Teamwork Tip of the Month – The Danger in Actionable Comments

 In Teamwork Tip of the Month

In today’s social media atmosphere, we are used to being able to comment on everything. It started with the “Like” button which was then found to not be appropriate in certain circumstances, but it was the only way to express a comment to the post, photo, etc. The ability to comment on anything is a great addition to any piece of software and as usual, Teamwork Projects has provided a truly open and available commenting feature and the truly great part of this feature is that you’re able to comment on almost anything. Comments made on a task or file can be can good and are integral to solid communication among team members, but some comments may actually diminish productivity in a way that certain tasks never get done.

One topic we cover in our trainings is the concept of Actionable vs. Non-actionable tasks. Items located in a task list are obviously actionable because that is the pure definition of a task list, but what about comments. Comments on a task would be actionable because a good workflow would be to review new comments on a task and either create a new top-level task or a subtask. What about a file? If you upload a file and someone comments on the file is that actionable? Comments on a file may not be seen for days, weeks or ever and unless the uploader of the file is specifically looking for those comments, they are not going to appear in any list or tasks. However, uploading a file to a specific task and commenting on the file within the task comments will ensure that your comments are seen, actioned and the task would be completed.

So, how does one learn about comments on a task? Notifications are essential if they are used in a proper context. A reasonable number of notifications would lead the person being notified to take action. If, however, the person receives 25 notifications a day where they are only needed to be notified on 10 of them, the effect of a notification will be lost because the notifications will start to be ignored.

Have no fear, Teamwork Projects is here!

Teamwork Projects has the ability to limit notifications so that you can notify the people who need to know and not notify the people who don’t need to know that you have commented on something or uploaded a file. By default, everyone on the project will be notified of a comment that you post and everyone who can see the project and the item you are commenting on will see the comments. So, how do we limit the notifications?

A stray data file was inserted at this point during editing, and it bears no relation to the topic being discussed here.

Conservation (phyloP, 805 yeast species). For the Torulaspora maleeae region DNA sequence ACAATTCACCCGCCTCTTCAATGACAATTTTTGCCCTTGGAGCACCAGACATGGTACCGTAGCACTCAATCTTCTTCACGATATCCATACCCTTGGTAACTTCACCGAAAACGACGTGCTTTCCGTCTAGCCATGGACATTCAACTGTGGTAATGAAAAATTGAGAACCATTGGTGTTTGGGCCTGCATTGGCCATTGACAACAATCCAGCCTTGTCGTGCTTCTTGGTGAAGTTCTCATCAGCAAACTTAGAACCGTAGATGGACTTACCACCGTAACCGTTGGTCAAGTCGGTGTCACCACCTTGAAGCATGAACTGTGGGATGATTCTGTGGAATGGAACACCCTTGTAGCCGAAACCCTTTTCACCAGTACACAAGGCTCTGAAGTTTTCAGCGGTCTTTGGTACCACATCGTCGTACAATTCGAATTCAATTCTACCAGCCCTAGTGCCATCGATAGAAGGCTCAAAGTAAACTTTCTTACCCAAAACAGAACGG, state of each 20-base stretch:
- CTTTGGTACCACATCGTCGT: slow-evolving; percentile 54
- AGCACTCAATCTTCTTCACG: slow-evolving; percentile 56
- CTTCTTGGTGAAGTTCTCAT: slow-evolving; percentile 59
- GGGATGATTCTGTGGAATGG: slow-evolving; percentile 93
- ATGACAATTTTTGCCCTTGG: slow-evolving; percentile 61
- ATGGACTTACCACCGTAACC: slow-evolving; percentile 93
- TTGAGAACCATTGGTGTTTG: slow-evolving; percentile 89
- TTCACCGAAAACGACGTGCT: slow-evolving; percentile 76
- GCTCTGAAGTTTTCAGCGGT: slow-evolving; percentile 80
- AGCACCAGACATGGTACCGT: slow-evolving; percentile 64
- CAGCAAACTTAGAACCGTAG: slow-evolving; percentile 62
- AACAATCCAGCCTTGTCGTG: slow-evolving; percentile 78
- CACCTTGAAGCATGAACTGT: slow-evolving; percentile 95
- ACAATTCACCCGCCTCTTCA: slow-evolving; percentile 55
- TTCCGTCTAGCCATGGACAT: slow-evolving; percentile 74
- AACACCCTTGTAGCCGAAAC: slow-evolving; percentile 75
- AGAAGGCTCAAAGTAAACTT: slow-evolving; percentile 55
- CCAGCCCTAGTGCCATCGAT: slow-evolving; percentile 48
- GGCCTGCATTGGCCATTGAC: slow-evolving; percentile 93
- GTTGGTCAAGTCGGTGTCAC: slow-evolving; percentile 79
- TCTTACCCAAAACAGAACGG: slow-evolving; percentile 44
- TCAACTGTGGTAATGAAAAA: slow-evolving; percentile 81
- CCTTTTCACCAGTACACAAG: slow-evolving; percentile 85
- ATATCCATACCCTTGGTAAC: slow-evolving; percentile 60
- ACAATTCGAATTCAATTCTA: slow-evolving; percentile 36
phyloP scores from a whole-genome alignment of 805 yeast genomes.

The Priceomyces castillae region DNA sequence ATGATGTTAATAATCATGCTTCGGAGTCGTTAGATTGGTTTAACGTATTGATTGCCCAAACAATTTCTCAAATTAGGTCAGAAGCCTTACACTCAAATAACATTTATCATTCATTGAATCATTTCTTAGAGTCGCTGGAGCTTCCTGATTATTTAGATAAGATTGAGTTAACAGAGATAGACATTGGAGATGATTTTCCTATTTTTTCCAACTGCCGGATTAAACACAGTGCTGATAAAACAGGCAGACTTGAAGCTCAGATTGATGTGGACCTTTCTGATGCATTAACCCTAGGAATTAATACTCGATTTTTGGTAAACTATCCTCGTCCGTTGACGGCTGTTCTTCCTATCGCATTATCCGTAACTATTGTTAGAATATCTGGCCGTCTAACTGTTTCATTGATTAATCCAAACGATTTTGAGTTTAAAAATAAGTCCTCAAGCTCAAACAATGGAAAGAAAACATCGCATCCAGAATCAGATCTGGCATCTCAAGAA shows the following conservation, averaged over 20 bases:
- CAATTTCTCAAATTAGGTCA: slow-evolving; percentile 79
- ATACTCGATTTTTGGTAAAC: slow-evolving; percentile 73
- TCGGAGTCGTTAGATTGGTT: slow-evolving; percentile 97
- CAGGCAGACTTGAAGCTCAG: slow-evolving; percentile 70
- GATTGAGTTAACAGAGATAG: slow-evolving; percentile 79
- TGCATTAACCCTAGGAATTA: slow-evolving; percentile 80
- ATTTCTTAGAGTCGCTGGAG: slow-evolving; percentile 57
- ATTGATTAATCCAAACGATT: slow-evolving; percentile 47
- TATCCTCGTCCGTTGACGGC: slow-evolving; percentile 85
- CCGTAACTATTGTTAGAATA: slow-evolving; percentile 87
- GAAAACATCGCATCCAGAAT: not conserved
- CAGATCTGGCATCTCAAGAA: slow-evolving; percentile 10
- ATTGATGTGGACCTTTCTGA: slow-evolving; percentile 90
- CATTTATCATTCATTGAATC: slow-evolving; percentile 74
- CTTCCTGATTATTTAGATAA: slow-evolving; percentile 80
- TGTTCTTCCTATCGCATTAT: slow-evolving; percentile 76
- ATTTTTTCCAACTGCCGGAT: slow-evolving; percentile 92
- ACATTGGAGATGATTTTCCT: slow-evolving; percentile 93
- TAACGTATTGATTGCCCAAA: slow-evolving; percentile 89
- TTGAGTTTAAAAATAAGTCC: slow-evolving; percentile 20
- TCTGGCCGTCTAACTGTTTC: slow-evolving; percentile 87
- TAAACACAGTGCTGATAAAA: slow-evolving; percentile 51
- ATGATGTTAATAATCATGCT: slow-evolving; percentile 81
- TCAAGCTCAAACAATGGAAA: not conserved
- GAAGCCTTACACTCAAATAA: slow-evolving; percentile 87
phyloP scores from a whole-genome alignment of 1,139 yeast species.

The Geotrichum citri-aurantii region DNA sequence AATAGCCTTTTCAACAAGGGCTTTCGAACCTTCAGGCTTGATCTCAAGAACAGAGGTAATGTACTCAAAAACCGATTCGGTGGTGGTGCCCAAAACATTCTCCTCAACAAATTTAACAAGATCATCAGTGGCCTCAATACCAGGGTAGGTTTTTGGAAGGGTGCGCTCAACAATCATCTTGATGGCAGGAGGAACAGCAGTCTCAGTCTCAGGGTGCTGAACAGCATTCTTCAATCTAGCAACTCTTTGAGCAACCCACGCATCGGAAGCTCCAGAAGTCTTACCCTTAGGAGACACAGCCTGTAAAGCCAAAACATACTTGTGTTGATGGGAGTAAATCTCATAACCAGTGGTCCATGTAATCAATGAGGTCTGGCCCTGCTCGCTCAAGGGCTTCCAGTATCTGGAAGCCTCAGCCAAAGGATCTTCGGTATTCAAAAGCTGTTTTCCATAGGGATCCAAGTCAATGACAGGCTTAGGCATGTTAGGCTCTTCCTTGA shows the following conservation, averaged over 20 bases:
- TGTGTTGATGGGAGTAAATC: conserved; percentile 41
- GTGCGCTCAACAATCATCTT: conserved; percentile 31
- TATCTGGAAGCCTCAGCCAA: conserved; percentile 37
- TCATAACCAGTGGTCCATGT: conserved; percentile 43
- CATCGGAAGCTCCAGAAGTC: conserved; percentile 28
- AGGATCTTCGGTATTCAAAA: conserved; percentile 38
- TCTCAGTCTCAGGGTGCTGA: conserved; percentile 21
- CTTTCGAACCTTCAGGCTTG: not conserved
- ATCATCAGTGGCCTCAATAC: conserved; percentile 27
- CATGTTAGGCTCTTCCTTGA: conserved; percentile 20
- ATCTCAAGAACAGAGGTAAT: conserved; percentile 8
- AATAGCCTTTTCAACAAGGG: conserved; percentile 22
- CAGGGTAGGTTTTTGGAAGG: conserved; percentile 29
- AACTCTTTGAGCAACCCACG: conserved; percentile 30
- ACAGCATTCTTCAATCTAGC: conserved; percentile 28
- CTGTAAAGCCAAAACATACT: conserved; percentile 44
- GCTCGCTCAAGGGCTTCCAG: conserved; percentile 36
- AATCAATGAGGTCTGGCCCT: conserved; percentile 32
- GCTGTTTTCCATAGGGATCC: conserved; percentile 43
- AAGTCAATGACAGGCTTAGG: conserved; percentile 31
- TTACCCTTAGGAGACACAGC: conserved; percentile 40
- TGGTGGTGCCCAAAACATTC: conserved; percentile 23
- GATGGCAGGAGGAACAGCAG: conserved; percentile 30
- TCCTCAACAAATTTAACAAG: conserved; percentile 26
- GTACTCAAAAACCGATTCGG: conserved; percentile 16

Lying at the bottom of the commenting section is a small area titled “Who should be notified” and looks something like this:

Teamwork Projects Notifications
This area is what truly separates the pros from the amateurs in terms of features and notifications.

You can select who on the project will be notified of your comment and that can be all, none or just a few select people.

Also, you will see in the Teamwork Projects privacy settings. Who do you want to be able to see this comment? Here you can select companies, individuals or anyone in between. If they are not on this list, they will not know that the comment exists. Be careful, because if they are on the notification list they will see the comment via email, although they won’t be able to see the comment in Teamwork.com.

The content of your comments is where tasks can go off track. Remember the concept of actionable comments? While the concept seems simple, it can be very easy to start making suggestions on the file with your comments. Remember, you can take advantage of Teamwork’s powerful file management tools, all within a task. Therefore, you are utilizing all the available tools, while ensuring that your comments stay actionable. Now, everything remains within your actionable task list and everyone works to ensure that what was supposed to be completed actually was.

Commenting is great and quite frankly a vital part of getting things done. Commenting in the proper areas within Teamwork Projects will ensure that your team is productive and will get more done without a considerable amount of extra work.

What are your thoughts on best practices for communicating in Teamwork Projects? We’d love to hear them!

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